Managed to go and see the 3-D version of Titanic this week with a friend and this time I can honestly say that the acting really is cheesy and I can see why they didn't get any acting awards back in 1998 (Leonardo DiCaprio saw a screening of the movie and came away with the same sentiments; at least his acting has improved since that movie to the point that I really did think he was J. Edgar Hoover in his last film).  Seeing the film with my friend brought back some good memories, but I think what was funny was the two 20 years olds who were behind us, giggling the entire time (they were probably not old enough to see the film the first time around or if they did, they had their parents come with them).  While I thought it was a little rude, I can see where they were coming from; if I were their age, I would probably be giggling along with them, as there were a number of lines that were over the top).  And despite the fact that I thought to myself that I wouldn't cry at the end of the movie, I did.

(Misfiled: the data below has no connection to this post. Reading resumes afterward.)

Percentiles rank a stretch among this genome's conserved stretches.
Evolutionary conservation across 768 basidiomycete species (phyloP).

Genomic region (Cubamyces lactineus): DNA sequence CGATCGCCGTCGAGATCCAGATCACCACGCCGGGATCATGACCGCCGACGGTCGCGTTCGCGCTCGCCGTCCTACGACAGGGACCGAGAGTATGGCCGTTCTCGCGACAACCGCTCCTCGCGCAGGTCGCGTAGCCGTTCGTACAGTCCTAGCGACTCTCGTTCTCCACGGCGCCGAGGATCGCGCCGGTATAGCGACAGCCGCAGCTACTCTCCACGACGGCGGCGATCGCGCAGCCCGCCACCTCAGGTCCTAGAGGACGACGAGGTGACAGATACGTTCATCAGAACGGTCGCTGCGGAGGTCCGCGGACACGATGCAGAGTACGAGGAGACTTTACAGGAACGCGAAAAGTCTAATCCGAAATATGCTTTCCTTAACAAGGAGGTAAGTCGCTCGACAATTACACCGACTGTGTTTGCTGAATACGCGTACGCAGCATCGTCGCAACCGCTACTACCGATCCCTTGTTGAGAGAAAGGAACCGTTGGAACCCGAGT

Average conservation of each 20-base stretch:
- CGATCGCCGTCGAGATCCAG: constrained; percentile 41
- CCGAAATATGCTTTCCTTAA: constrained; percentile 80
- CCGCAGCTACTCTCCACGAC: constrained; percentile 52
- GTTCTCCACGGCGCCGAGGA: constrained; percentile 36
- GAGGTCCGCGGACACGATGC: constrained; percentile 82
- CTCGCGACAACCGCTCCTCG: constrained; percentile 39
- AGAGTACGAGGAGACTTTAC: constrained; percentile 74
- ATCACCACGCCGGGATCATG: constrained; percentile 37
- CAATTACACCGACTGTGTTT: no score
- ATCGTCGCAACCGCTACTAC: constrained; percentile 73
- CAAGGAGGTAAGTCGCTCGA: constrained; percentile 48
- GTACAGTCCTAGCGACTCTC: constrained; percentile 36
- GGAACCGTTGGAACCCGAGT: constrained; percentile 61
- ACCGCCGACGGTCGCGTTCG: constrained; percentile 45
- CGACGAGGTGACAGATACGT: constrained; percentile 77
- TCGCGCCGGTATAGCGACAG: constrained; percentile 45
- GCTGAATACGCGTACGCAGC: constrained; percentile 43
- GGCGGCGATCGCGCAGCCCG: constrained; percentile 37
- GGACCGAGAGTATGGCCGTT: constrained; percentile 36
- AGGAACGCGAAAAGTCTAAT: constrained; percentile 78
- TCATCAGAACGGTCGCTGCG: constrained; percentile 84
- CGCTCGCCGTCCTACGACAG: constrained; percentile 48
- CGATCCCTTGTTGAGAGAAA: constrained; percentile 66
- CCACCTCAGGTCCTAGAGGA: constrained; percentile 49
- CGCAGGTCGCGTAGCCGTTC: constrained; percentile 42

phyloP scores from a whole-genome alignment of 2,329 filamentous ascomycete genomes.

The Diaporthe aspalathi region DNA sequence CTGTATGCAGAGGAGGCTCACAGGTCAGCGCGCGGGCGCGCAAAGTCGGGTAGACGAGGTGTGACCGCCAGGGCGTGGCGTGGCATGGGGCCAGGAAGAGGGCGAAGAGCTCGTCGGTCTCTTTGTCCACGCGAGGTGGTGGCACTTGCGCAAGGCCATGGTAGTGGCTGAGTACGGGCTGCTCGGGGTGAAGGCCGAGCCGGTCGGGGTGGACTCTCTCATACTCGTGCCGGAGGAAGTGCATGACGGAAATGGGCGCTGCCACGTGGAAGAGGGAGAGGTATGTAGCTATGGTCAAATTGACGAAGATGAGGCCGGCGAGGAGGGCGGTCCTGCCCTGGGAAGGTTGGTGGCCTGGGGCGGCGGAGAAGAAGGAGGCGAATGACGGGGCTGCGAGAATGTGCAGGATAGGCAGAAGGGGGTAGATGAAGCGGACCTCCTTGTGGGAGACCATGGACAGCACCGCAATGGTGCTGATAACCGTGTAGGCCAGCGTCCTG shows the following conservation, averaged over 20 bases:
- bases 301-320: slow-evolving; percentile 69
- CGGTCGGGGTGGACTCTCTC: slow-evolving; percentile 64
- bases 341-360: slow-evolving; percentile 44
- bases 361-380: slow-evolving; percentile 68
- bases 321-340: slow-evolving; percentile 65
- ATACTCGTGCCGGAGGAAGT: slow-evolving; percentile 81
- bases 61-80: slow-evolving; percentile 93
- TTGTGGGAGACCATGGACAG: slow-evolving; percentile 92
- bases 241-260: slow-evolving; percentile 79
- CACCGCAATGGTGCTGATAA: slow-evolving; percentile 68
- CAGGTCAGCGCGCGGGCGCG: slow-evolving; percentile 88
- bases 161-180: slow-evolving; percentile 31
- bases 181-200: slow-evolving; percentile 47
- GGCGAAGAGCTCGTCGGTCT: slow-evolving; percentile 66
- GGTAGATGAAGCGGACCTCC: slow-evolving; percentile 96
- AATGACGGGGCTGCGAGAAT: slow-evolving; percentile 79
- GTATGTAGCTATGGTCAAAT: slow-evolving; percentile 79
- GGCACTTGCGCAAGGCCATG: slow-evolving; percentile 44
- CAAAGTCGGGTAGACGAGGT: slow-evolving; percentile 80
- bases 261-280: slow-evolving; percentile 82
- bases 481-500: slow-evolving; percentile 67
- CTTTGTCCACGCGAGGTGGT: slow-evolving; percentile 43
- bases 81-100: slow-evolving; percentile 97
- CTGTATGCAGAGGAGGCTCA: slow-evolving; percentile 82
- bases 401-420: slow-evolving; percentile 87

Hope you all have a wonderful Sunday, however you may be spending it.

Book reviews:
1) The Language of Flowers by Vanessa Diffenbaugh (review)
2) The Hound of the Baskervilles by Arthur Conan Doyle (review)

Wednesday, April 11, 2012

Booking Through Thursday - Eternity

Booking Through Thursday asks this week:

What book took you the longest to read, and do you feel it was the content or just the length that made it so?

The book that took me the longest to read was Middlemarch by George Eliot.  The reason that it took me so long to read was because I read a chapter a week (I have always been a Book Whore) and took me almost a year and a half to read.

Hope everybody has a good day :)

The Hound of the Baskervilles - Sir Arthur Conan Doyle

Title: The Hound of the Baskervilles
Author: Arthur Conan Doyle
Pages: 213
Published: 2008 (first published 1902)
Challenges: 2012 Support Your Library
Genre: Mystery
Edition: Paperback
Source: Library

Description: Holmes and Watson are faced with their most terrifying case yet. The legend of the devil-beast that haunts the moors around the Baskerville families home warns the descendants of that ancient clan never to venture out in those dark hours when the power of evil is exalted. Now, the most recent Baskerville, Sir Charles, is dead and the footprints of a giant hound have been found near his body. Will the new heir meet the same fate? (via Goodreads)